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The Weekend Neos Kosmos : 06 April 2019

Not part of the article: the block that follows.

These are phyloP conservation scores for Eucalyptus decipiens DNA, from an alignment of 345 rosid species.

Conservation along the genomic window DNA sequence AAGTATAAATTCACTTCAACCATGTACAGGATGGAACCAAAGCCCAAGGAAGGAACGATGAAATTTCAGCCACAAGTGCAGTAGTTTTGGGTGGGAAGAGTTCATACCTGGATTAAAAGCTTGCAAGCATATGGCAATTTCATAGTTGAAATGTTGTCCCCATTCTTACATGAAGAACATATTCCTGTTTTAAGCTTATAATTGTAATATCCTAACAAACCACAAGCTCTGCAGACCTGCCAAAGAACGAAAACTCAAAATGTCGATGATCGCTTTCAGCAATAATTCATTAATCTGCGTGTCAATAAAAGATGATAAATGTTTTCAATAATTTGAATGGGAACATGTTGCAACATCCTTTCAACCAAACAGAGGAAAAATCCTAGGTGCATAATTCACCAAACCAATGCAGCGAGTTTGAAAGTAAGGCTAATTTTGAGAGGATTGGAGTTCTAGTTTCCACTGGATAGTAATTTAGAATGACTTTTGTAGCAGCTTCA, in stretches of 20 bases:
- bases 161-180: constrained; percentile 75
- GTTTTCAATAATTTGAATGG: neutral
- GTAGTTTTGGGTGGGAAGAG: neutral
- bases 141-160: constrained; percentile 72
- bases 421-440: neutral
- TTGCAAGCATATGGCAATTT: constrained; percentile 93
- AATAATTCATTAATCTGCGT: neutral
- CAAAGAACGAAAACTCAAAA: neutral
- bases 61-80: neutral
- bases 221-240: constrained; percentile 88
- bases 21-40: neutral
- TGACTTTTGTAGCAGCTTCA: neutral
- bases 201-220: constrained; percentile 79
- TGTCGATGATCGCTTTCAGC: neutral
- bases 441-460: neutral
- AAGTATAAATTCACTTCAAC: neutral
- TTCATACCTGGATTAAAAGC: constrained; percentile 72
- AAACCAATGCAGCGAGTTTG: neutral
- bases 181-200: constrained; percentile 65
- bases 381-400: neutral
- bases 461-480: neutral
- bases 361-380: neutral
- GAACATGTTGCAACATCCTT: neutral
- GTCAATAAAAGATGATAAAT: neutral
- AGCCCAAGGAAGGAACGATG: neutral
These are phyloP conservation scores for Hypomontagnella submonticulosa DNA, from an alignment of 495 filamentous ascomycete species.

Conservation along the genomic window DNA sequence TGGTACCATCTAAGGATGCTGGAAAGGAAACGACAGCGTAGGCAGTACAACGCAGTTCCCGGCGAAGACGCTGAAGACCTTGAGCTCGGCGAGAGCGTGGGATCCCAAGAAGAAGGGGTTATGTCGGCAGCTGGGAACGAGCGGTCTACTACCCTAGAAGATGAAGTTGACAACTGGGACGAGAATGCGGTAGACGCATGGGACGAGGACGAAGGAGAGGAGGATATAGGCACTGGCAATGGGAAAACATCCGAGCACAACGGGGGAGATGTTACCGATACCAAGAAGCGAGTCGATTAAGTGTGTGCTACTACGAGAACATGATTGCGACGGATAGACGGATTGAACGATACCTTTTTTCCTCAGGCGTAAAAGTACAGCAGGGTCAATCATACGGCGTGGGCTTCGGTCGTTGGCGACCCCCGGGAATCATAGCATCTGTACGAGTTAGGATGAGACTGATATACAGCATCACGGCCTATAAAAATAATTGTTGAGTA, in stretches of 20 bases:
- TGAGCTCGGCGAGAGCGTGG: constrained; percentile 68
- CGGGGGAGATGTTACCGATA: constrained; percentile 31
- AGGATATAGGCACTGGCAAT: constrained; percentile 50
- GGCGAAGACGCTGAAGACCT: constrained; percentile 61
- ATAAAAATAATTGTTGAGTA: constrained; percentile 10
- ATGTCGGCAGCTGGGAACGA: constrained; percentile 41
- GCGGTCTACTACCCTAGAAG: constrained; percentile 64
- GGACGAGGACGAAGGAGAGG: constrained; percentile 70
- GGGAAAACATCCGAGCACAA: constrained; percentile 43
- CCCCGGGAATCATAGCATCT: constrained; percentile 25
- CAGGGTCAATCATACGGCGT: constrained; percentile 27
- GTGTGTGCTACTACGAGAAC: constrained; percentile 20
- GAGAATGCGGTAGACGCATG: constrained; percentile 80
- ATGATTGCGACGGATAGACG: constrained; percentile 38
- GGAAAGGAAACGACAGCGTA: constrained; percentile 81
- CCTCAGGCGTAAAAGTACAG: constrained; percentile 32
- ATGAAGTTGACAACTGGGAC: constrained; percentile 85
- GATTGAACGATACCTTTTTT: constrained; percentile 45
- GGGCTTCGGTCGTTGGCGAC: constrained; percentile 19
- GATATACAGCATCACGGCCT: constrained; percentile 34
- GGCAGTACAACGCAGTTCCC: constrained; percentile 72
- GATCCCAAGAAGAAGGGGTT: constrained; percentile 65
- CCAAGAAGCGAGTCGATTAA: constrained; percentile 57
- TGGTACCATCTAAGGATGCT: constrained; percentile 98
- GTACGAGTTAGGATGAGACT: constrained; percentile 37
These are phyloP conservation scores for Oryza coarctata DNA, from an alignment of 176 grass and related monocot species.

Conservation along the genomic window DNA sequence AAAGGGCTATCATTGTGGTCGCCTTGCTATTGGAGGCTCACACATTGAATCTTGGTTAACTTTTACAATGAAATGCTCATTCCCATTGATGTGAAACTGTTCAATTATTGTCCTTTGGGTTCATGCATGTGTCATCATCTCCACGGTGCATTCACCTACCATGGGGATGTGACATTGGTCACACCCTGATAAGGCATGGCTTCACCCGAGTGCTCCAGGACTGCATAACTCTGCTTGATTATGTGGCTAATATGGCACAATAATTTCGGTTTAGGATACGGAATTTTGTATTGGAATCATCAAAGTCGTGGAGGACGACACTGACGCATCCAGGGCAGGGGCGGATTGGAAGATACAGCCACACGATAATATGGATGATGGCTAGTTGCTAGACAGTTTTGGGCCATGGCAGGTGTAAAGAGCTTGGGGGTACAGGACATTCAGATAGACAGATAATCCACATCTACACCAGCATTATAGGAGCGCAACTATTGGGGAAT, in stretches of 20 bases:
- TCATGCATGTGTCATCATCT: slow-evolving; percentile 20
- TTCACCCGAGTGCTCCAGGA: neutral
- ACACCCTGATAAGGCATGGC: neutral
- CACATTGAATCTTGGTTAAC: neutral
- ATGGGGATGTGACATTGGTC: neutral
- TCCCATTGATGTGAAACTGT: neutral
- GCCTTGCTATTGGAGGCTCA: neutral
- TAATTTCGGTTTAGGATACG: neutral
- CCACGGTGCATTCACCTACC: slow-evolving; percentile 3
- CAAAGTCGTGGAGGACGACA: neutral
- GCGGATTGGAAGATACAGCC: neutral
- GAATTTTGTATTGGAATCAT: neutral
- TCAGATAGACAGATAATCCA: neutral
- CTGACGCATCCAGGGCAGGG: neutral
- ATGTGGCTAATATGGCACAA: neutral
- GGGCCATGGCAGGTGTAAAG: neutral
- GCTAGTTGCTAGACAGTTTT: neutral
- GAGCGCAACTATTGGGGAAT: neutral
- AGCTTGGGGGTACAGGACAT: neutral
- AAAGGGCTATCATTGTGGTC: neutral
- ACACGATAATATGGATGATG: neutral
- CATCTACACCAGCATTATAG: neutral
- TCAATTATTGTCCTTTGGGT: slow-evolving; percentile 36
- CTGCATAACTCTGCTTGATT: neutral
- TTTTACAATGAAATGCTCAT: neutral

DIGITAL.NEOSKOSMOS.COM THE WEEKEND NEOS KOSMOS | SATURDAY 6 APRIL 2019 15 FOOD FOR THOUGHT WINEPEDIA In the Winepedia section, the website provides a great variety of information, from the history of viticulture and wine-making in Greece since the ancient times to gastronomy and wine research. HISTORY The history of Greek wine is a fascinating and rich subject, based on multiple sources, including archeological finds, historical references, research, studies and publications. The site only aspires to provide a brief overview of this history. Visitors can learn about it using two timelines, spanning from prehistoric to contemporary times: one based on entire historic periods and one listing every milestone in the evolution of wine producing in Greece – from the earliest discovered evidence of vinification dating back to 4500 BC to the 1999 Thessaloniki International Wine Competition.The history of Greek wine spans a remarkably long period of time, encompass elements from Greece's culture, economy, religion, social as well as everyday life, and include the regions where viticulture, winemaking and wine consumption flourished. VITICULTURE The site invites us to discover more about contemporary viticulture in Greece: drawing from ancient techniques and incorporating scientific knowledge from modern research and technologies, grapevine cultivation is innovated and revolutionised. Here you can find out more about the methods used in Greek vineyards, such as biodynamic and organic viticulture. Many of the unique ecosystems were vineyards are situated have developed through natural selection and are located in areas protected from most vine pests and vine diseases. Therefore, the vast majority of Greek vineyards are suitable for organic cultivation or other alternative methods of viticulture since the need for frequent chemical spraying has been largely eliminated. VINIFICATION With regard to the process of wine-making, ancient traditional practices are also paired with the latest technology available today, allowing for ever-improving quality. You can learn about the spirit of innovation that has placed Greece among the most technologically advanced wine producing countries, and about Greece's age-old tradition in winegrowing which has led to a wealth of unique winegrowing practices. UNKNOWN VARIETIES & TRADITIONAL WINES Apart from the up-andcoming Greek varieties and their flagships (Assyrtiko, Moschofilero, Agiorgitiko and Xinomavro) there are also practically hundreds of other Greek grape varieties. All are vinifiable, whether they go towards vinification of monovarietals or are used as part of wine blends. The website offers an extensive list of unknown grape varieties indigenous to Greece, some of which are extensively cultivated and are safely established, while others are on the brink of extinction, while some have been rescued after concerted efforts by certain vine growers. With regard to obscure varieties, ongoing research, experimental plantings, micro-vinifications and fine tuning should show which ones show promising potential. You can also find a catalogue of dessert, traditional and jug wines, produced regionally using old-school ways of production. These are wines like Santorini's sweet vinsanto, Crete's traditional marouvas or the worldfamous yet underrated retsina – once scorned but recently reappreciated by younger generations. GASTRONOMY Wine and gastronomy are inextricably linked. Greek cuisine is based on seasonality, simplicity and regionality, using mostly humble ingredients. Thanks to its lands, seas and climate, Greece offers a variety of foods that can perfectly accompany many different types of wine, such as fish and seafood, cheeses, charcuterie, olives and fresh fruit. In this section on gastronomy you have access to basic knowledge about Greek cuisine, products, restaurants and, of course, the internationally celebrated Mediterranean Diet – in which wine features prominently.Through the Wines of Greece website you can also learn more about a number of subjects including the categorisation of wines according to Greek law, the role of the Greek Wine Institute and the evolution of viticultural research, and the appropriate way to serve Greek wine. Olive oil consumption linked to reduction in blood clots Study confirms the benefits of olive oil on cardiovascular health yet another reason to cheer. Not only is their dressing of choice delicious, a new study has also found a link with eating olive oil and a reduction in the risk of heart disease and stroke. The study by New York University's School of Medicine found that those consuming olive oil at least once per week consistently, had lower platelet activity. What are platelets you ask? They are fragments of blood cells, which when activated, bind together. When a blood vessel is damaged, platelets rush to the site to form a plug. While this reveals how fascinating the body can be, this activity can at times prove threatening to our health. Meanwhile platelets can also contribute to atherosclerosis - artery-clogging plaque - which underlies the majority of heart attacks and strokes. So lowering platelet activity is appealing, and very beneficial. The study led by Assistant C onsumers of a Mediterranean diet rich in olive oil have Professor Sean P. Heffron involved 63 non-smoking adults, averaging 32 years old with an average body mass index (BMI) of 41 - classifying them as obese. Their analysis revealed that participants who reported consuming olive oil at least once a week had less platelet activation than others who consumed olive oil in their diets less frequently. Those who topped the list in olive oil consumption had the least level of platelet accumulation. "People who are obese are at increased risk of having a heart attack, stroke or other cardiovascular event, even if they don't have diabetes or other obesity-associated conditions," Heffron said. "Our study suggests that choosing to eat olive oil may have the potential to help modify that risk, potentially lowering an obese person's threat of having a heart attack or stroke." It is not clear however as to how much olive oil needs to be eaten to benefit from the effects. The Greek super food from Corinth that the colloquial name used to refer to raisins from Corinth is no accident, with the raisins considered one of the super foods produced in Greece. Made from Black Corinth, a small, sweet, seedless grape, they are highly nutritious. They are rich in fibre, potassium, antioxidants and vitamins such as B1, B2, B6, and C.The high potassium content helps to counter the effects of sodium, which in turn can play a role in reducing heart rate, blood pressure, as well as lowering the risk of stroke, coronary heart disease and peripheral vascular diseases. The raisins also have a H prebiotic effects, which promotes good gut bacteria. Greece continues to be a primary producer of Corinth raisins, churning out 80 per cent of the world's ave you ever heard of 'black gold'? Scientists are fast discovering total production, with the rest coming from Australia, California (US) and South Africa.To create one kilo of the raisins, an estimated three kilograms of grapes are required and can be dried out naturally and simply by the sun and without the use of nasty additives. Just two tablespoons of the special raisins are equivalent to one serve of fruit. But that doesn't mean that we shouldn't keep our consumption in check as they are after all 70 per cent pure fructose. While a natural form of sugar, just one handful is enough to help boost energy. But what really makes these raisins a super food?According to scientists at Harokopio University in Athens, a study conducted in 2013 showed impressive effects on colorectal cancer. The antioxidants proved to have an antiinflammatory effect on the cancer cells, and also had a cytoprotective effect, helping to provide protection to cells against harmful agents and suppress cell proliferation. It is believed that the positive findings are a result of the high content of powerful antioxidants, which are highly bioavailable for the body to absorb and utilise. It's not the first time the antioxidant activity of Corinthian raisins has been certified by Greek scientists; the effect of the specific extract was investigated in stomach cancer cells with similar results.While positive results have also been witnessed on those with Type 2 diabetes, who consumed the raisins to help regulate diastolic blood pressure without disrupting blood sugar levels.